I have attached pics of the wood. It's 1 1/4" thick and used to floor semi tractor trailers. The photo shows the rough, unsanded side. Really appreciate the advice!

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Old 12-08-16, 04:09 PM
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That wood isn't rated for outdoor use. Don't expect any covering on it to make it last forever.
 
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Old 12-08-16, 04:36 PM
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@stickshift... well I'm a little too far down the road at this point so I'll just have to make the best of it. Thanks for letting me know.
 
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Old 12-09-16, 01:20 AM
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Unlike the others, I think that could be made to last quite a while. I had one of those typical made in China, sold at HD, with cast iron legs, arms, and part of the back. The rest was rounded oak slats for the seat and backrest, finished with some sort of typical cheap spray on lacquer or poly. After one year the finish was pretty shot, but the wood was ok, since it hadn't been in contact with the ground and I made sure to clean any accumulated dirt from the crevices. After a good cleaning with a scrub brush and some deck cleaner, I put a coat of clear Flood deck finish on it. After about 3 or 4 years, I removed all the brass hardware, scrubbed (with bleach, water and soap solution), let dry, sanded and re-coated the wood with particular attention to the ends. 3-4 yrs later we gave it to a neighbor after we had sold the house. Still in decent shape, no rot or anything. This thing sat in the sun, rain, and snow that whole time.

I think the main thing is, keep it clean, don't leave anyplace for leaves and such to accumulate, make sure the bottom is also well coated, and watch for any critter infestations. That last is even more of an issue since you will have food around it.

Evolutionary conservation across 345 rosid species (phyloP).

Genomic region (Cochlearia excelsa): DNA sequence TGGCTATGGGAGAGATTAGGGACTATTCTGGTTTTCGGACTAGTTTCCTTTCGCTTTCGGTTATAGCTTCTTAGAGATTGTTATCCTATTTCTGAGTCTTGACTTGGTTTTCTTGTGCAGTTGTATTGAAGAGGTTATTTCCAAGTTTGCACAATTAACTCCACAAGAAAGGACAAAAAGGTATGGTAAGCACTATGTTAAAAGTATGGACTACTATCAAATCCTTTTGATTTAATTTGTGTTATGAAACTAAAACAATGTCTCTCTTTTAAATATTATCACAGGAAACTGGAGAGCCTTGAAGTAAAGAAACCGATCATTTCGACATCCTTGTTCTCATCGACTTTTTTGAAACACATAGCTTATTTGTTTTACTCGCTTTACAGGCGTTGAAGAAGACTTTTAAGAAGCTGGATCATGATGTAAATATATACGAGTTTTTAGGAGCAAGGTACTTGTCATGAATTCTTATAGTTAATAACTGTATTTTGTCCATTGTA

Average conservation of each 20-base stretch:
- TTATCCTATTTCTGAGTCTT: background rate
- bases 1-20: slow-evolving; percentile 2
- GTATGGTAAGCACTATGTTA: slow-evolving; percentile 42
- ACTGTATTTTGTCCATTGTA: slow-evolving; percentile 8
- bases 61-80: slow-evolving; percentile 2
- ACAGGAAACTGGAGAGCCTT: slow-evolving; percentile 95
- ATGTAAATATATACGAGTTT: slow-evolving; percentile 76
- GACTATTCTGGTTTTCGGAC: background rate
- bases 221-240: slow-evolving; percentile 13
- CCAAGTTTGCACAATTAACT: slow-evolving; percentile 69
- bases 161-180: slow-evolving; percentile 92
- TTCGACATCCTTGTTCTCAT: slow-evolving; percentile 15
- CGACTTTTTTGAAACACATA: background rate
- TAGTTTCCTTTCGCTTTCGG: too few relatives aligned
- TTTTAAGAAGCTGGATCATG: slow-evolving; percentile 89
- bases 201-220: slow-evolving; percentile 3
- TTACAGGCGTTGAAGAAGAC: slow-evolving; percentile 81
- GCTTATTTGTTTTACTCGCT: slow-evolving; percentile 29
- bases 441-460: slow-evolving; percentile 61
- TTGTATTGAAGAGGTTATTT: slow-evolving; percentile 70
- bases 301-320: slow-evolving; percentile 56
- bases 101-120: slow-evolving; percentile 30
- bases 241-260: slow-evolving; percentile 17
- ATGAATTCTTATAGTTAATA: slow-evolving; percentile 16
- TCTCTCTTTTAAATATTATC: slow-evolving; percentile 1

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Old 12-09-16, 03:59 AM
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Vic, which Flood coating did you use? I really like the look of Flood's CWF but it doesn't last as long as I think it should - rain and sun are hard on it.
 
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Old 12-09-16, 03:06 PM
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IIRC it was when they still had the regular CWF and had just come out with CWF-UV and that's what I had switched to on the deck. Now they have CWF-UV5 which might be even better. If you could find someone who sells it of course.
 
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Old 12-09-16, 04:07 PM
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Thanks guys... I bought a gallon of the oil-based SuperDeck semi-transparent today. I'll be applying it Sunday to both sides of that top. I'll post up a picture once done.
 
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Old 12-09-16, 04:12 PM
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Hey Vic, I think all the CWF is the UV version today although I'm not certain about the number. The old CWF was oil base and really had a bad time battling the elements, The waterborne stuff they sell now does a LOT better but not as good as I think it should.

carillon, sorry if I hijacked your thread a little ....... Merry Christmas!